Edward Zammit Lewis on Monday said he was following the party line in a January 2019 Labour press conference mocking attempts to seek justice in the 17 Black case.
The justice minister is facing a no-confidence motion moved by the Nationalist Party after Times of Malta revealed how he communicated with 17 Black owner Yorgen Fenech after the press conference.
Speaking to Times of Malta, Zammit Lewis, who was a backbench MP at the time, said it was no secret that he was friends with Fenech and communicated with him in a friendly manner.
The minister, who is also under fire for disparagingly describing Labour voters as ‘Ġaħan’ in a Whatsapp conversation with Fenech, said he “did not discuss politics” with the businessman.
'We take directions from the party'
Zammit Lewis justified his mockery of attempts by former Opposition leader Simon Busuttil to trigger an inquiry into 17 Black by saying: “we take directions from the party.”
Shortly after the press conference, Zammit Lewis asked Fenech if he was OK and sent him a link to an online news report detailing his mockery of Busuttil’s 17 Black justice attempts.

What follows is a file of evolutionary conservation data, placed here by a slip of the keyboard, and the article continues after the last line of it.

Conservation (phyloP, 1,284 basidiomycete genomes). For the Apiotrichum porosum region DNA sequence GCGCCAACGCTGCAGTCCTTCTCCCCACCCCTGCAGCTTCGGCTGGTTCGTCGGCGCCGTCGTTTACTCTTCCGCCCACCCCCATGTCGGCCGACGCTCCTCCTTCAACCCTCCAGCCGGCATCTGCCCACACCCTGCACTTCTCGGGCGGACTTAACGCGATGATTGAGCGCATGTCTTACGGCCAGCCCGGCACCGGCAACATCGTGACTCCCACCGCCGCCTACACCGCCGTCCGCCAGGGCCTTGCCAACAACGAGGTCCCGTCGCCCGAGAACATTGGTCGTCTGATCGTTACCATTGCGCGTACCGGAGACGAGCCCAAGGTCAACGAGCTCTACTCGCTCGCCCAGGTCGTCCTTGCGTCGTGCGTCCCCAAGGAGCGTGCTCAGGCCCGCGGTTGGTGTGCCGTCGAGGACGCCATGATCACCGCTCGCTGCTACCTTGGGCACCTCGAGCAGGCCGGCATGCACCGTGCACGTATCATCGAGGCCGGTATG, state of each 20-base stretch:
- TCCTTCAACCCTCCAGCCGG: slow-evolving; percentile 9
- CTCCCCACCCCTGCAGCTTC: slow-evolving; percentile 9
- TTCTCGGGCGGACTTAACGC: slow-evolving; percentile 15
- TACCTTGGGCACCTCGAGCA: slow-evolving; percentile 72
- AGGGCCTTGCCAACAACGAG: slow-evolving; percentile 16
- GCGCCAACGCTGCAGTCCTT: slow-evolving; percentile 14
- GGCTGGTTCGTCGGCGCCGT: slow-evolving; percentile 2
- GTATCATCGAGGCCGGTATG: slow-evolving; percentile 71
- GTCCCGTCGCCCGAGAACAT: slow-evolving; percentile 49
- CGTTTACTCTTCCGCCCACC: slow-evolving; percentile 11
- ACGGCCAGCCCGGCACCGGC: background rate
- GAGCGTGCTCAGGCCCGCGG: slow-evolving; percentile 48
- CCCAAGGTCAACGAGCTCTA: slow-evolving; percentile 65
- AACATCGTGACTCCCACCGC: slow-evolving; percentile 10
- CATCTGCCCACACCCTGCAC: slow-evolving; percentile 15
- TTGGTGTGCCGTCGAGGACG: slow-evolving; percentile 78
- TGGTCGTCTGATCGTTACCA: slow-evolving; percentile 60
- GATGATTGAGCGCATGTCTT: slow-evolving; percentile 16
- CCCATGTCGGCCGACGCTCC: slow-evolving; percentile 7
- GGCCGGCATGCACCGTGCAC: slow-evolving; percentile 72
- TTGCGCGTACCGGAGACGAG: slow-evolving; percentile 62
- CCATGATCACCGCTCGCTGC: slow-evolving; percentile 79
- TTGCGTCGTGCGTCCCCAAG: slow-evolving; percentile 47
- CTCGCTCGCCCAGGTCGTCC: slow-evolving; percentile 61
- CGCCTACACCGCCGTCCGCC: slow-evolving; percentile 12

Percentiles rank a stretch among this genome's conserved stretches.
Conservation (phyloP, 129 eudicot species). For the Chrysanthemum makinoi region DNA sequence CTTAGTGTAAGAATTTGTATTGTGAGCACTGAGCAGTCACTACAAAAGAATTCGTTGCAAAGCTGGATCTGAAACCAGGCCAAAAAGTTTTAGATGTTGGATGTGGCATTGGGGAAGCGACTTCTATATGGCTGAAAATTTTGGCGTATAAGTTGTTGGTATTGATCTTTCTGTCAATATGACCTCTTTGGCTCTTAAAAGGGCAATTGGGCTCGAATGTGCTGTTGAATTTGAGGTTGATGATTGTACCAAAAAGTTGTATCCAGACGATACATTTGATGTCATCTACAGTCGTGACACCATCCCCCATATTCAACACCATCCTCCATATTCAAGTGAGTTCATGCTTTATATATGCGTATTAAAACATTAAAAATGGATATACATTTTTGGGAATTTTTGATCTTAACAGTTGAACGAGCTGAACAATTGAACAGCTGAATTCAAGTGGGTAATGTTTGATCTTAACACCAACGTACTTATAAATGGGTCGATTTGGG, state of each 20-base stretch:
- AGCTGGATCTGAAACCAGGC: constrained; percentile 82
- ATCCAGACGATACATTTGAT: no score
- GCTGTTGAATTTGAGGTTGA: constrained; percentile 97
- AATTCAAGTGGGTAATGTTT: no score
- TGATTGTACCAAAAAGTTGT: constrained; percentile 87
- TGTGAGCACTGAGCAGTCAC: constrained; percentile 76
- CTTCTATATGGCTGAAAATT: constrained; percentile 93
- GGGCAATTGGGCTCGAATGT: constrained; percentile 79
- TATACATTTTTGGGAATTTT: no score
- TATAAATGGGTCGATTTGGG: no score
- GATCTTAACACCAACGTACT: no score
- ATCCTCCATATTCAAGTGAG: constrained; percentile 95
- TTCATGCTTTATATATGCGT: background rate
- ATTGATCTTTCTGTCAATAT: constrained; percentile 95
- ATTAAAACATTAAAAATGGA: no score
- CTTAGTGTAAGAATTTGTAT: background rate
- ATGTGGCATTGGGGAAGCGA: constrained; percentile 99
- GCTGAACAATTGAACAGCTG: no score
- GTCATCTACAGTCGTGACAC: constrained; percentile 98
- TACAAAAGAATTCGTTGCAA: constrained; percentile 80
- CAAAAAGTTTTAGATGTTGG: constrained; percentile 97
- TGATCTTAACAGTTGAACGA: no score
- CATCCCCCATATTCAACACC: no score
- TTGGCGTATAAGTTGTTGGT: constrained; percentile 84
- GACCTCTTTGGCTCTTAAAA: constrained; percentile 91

Zammit Lewis refused on Monday to say why he felt the need to communicate with Fenech directly after the press conference.
The justice minister insisted he always carried out his duties in the best way possible, pointing in particular to justice reforms over the past year-and-a-half.
Zammit Lewis did not say whether his possible resignation was discussed during a cabinet meeting on Monday.
Fenech is facing murder charges over his alleged masterminding of the Daphne Caruana Galizia car bombing.
He denies the charges.
The PN on Monday formally requested the summoning of parliament to debate the no-confidence motion. It said that Zammit Lewis is unable to distinguish between right and wrong and should not, therefore, be a minister.
The country should have a justice minister who had not associated himself with a person who was known to be facing serious allegations.
It should not have a minister who had contributed to the culture of impunity that led to the murder of Daphne Caruana Galizia, the PN said.
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